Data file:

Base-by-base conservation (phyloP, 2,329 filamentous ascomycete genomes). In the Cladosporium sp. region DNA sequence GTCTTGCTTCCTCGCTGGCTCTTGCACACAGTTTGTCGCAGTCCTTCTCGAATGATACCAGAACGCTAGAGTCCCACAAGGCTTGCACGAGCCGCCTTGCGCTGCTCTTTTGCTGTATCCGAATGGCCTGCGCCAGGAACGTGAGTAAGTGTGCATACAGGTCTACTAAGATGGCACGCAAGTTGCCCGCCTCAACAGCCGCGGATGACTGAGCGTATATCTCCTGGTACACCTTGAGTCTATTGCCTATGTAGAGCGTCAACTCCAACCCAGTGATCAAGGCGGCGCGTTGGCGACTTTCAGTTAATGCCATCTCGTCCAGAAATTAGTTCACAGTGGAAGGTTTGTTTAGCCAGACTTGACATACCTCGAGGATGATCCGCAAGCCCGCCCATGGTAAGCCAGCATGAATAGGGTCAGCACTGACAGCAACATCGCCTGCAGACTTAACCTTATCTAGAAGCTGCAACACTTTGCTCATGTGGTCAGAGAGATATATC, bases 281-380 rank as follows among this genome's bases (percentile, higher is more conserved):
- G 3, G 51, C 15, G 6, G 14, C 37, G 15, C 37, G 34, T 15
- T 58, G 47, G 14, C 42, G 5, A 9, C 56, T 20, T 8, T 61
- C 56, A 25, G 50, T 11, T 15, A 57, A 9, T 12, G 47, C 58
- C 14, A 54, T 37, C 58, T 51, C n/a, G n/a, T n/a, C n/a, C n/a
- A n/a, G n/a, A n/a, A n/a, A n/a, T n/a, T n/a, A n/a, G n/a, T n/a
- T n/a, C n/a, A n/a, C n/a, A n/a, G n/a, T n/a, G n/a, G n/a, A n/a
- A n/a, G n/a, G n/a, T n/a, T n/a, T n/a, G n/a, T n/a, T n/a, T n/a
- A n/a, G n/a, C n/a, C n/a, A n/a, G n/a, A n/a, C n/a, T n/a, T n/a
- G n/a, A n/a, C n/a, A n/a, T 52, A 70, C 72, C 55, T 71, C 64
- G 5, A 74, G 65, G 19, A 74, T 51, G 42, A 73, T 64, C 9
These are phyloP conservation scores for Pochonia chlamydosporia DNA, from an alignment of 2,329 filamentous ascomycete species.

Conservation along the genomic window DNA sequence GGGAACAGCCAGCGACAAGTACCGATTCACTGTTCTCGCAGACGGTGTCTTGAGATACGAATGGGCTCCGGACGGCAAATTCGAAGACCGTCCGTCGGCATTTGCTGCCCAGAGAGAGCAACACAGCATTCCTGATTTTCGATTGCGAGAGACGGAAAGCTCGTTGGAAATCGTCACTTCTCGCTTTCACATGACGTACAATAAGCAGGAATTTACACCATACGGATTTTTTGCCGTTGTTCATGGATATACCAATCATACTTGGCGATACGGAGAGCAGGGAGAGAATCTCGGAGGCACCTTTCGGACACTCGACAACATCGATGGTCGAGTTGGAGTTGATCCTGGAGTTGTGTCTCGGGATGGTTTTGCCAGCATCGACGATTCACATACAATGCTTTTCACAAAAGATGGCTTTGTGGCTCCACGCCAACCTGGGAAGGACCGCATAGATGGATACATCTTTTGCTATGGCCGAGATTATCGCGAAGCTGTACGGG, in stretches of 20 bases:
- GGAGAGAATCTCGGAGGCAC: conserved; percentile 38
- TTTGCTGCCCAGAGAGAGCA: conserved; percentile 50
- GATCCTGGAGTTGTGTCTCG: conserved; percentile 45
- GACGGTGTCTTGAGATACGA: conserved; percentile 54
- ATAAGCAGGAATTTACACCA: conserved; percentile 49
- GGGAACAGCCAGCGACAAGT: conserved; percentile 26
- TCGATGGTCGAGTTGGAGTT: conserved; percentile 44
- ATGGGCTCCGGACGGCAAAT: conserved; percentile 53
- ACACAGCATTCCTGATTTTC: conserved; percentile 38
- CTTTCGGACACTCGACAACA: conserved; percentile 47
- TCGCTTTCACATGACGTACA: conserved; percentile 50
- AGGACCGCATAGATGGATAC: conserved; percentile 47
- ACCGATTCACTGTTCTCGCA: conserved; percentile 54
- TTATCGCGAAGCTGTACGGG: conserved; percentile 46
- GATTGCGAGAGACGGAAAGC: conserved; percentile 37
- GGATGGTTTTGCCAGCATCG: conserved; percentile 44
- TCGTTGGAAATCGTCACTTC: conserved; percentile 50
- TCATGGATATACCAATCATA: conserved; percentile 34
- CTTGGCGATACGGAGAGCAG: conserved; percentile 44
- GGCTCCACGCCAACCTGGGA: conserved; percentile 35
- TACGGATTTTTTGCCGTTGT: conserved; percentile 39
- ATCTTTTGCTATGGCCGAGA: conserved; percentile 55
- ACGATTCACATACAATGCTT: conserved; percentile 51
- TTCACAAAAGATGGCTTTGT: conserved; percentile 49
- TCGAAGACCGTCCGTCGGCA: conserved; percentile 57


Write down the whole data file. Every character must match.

Base-by-base conservation (phyloP, 2,329 filamentous ascomycete genomes). In the Cladosporium sp. region DNA sequence GTCTTGCTTCCTCGCTGGCTCTTGCACACAGTTTGTCGCAGTCCTTCTCGAATGATACCAGAACGCTAGAGTCCCACAAGGCTTGCACGAGCCGCCTTGCGCTGCTCTTTTGCTGTATCCGAATGGCCTGCGCCAGGAACGTGAGTAAGTGTGCATACAGGTCTACTAAGATGGCACGCAAGTTGCCCGCCTCAACAGCCGCGGATGACTGAGCGTATATCTCCTGGTACACCTTGAGTCTATTGCCTATGTAGAGCGTCAACTCCAACCCAGTGATCAAGGCGGCGCGTTGGCGACTTTCAGTTAATGCCATCTCGTCCAGAAATTAGTTCACAGTGGAAGGTTTGTTTAGCCAGACTTGACATACCTCGAGGATGATCCGCAAGCCCGCCCATGGTAAGCCAGCATGAATAGGGTCAGCACTGACAGCAACATCGCCTGCAGACTTAACCTTATCTAGAAGCTGCAACACTTTGCTCATGTGGTCAGAGAGATATATC, bases 281-380 rank as follows among this genome's bases (percentile, higher is more conserved):
- G 3, G 51, C 15, G 6, G 14, C 37, G 15, C 37, G 34, T 15
- T 58, G 47, G 14, C 42, G 5, A 9, C 56, T 20, T 8, T 61
- C 56, A 25, G 50, T 11, T 15, A 57, A 9, T 12, G 47, C 58
- C 14, A 54, T 37, C 58, T 51, C n/a, G n/a, T n/a, C n/a, C n/a
- A n/a, G n/a, A n/a, A n/a, A n/a, T n/a, T n/a, A n/a, G n/a, T n/a
- T n/a, C n/a, A n/a, C n/a, A n/a, G n/a, T n/a, G n/a, G n/a, A n/a
- A n/a, G n/a, G n/a, T n/a, T n/a, T n/a, G n/a, T n/a, T n/a, T n/a
- A n/a, G n/a, C n/a, C n/a, A n/a, G n/a, A n/a, C n/a, T n/a, T n/a
- G n/a, A n/a, C n/a, A n/a, T 52, A 70, C 72, C 55, T 71, C 64
- G 5, A 74, G 65, G 19, A 74, T 51, G 42, A 73, T 64, C 9
These are phyloP conservation scores for Pochonia chlamydosporia DNA, from an alignment of 2,329 filamentous ascomycete species.

Conservation along the genomic window DNA sequence GGGAACAGCCAGCGACAAGTACCGATTCACTGTTCTCGCAGACGGTGTCTTGAGATACGAATGGGCTCCGGACGGCAAATTCGAAGACCGTCCGTCGGCATTTGCTGCCCAGAGAGAGCAACACAGCATTCCTGATTTTCGATTGCGAGAGACGGAAAGCTCGTTGGAAATCGTCACTTCTCGCTTTCACATGACGTACAATAAGCAGGAATTTACACCATACGGATTTTTTGCCGTTGTTCATGGATATACCAATCATACTTGGCGATACGGAGAGCAGGGAGAGAATCTCGGAGGCACCTTTCGGACACTCGACAACATCGATGGTCGAGTTGGAGTTGATCCTGGAGTTGTGTCTCGGGATGGTTTTGCCAGCATCGACGATTCACATACAATGCTTTTCACAAAAGATGGCTTTGTGGCTCCACGCCAACCTGGGAAGGACCGCATAGATGGATACATCTTTTGCTATGGCCGAGATTATCGCGAAGCTGTACGGG, in stretches of 20 bases:
- GGAGAGAATCTCGGAGGCAC: conserved; percentile 38
- TTTGCTGCCCAGAGAGAGCA: conserved; percentile 50
- GATCCTGGAGTTGTGTCTCG: conserved; percentile 45
- GACGGTGTCTTGAGATACGA: conserved; percentile 54
- ATAAGCAGGAATTTACACCA: conserved; percentile 49
- GGGAACAGCCAGCGACAAGT: conserved; percentile 26
- TCGATGGTCGAGTTGGAGTT: conserved; percentile 44
- ATGGGCTCCGGACGGCAAAT: conserved; percentile 53
- ACACAGCATTCCTGATTTTC: conserved; percentile 38
- CTTTCGGACACTCGACAACA: conserved; percentile 47
- TCGCTTTCACATGACGTACA: conserved; percentile 50
- AGGACCGCATAGATGGATAC: conserved; percentile 47
- ACCGATTCACTGTTCTCGCA: conserved; percentile 54
- TTATCGCGAAGCTGTACGGG: conserved; percentile 46
- GATTGCGAGAGACGGAAAGC: conserved; percentile 37
- GGATGGTTTTGCCAGCATCG: conserved; percentile 44
- TCGTTGGAAATCGTCACTTC: conserved; percentile 50
- TCATGGATATACCAATCATA: conserved; percentile 34
- CTTGGCGATACGGAGAGCAG: conserved; percentile 44
- GGCTCCACGCCAACCTGGGA: conserved; percentile 35
- TACGGATTTTTTGCCGTTGT: conserved; percentile 39
- ATCTTTTGCTATGGCCGAGA: conserved; percentile 55
- ACGATTCACATACAATGCTT: conserved; percentile 51
- TTCACAAAAGATGGCTTTGT: conserved; percentile 49
- TCGAAGACCGTCCGTCGGCA: conserved; percentile 57